In an attempt to find the perfect member of his team to go undercover at a beauty contest, agent Eric Matthews runs a computer simulation that shows what staff would look like in a bikini. The activity attracts a crowd, who all jeer at the results on screen, which include older women and senior leadership. Could this be classed as bullying and discrimination, and could HR have stopped this from happening with proper training?
On the surface, this seems like banter, but it could be construed as bullying, says Amo Bains, HR advisor at University Hospitals of Leicester NHS Trust.
“We all deserve to work in an environment where we feel respected and valued, not for what we look like or our age, but for the knowledge and skills we bring to our roles,” he says. Jeering at what senior leadership and older female colleagues would look like in bikinis could potentially be classed as direct discrimination on the grounds of the protected characteristics of age and sex, he points out.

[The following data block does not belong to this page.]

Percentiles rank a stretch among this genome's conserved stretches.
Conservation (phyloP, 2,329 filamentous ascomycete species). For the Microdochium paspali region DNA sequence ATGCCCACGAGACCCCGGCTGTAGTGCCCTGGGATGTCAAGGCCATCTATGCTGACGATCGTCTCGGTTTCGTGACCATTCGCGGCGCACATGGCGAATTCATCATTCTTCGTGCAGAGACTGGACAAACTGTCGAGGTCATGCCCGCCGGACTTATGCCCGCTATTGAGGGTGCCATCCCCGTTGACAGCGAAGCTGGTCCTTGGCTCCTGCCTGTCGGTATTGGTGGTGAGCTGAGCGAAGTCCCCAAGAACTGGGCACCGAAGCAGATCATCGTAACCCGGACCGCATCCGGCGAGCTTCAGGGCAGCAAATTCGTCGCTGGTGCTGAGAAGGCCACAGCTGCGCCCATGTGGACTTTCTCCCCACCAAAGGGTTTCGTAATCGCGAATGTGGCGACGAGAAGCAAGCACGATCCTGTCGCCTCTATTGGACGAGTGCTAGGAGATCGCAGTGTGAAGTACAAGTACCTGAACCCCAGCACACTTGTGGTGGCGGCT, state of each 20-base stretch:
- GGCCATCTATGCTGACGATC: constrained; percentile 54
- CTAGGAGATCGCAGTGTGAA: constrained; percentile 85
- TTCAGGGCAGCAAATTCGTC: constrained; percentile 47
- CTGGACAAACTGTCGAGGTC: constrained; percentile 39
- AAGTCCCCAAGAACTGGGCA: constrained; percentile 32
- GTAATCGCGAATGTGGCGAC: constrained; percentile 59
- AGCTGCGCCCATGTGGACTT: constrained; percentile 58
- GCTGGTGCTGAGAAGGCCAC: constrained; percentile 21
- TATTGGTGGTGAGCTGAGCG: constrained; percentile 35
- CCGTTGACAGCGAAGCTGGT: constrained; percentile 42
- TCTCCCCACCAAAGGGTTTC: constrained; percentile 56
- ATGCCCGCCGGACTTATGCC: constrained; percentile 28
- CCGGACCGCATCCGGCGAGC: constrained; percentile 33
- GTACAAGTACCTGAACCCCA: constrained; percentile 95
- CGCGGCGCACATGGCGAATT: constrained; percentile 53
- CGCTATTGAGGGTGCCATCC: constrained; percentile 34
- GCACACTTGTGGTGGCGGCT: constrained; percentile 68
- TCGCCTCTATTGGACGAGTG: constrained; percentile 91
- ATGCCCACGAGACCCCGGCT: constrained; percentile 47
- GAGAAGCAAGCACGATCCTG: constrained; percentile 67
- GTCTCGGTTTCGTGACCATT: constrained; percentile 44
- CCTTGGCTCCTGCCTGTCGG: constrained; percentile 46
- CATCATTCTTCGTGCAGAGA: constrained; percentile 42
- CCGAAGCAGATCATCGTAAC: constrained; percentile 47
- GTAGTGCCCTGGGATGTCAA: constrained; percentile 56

“Although bullying is not defined by law as such, it is often characterised as behaviour that is offensive, intimidating, malicious or insulting and is often intended to humiliate or injure the recipient,” he explains, adding that allowing the behaviour to continue sends a clear message to employees that bullying will, in fact, be tolerated.
It is important for senior leadership to buy into this and be fully committed, Bains says: “HR practitioners should start by having a policy and procedure in place that outlines what constitutes bullying and discrimination in the workplace and how it will be dealt with.” These should be communicated to all employees, he adds.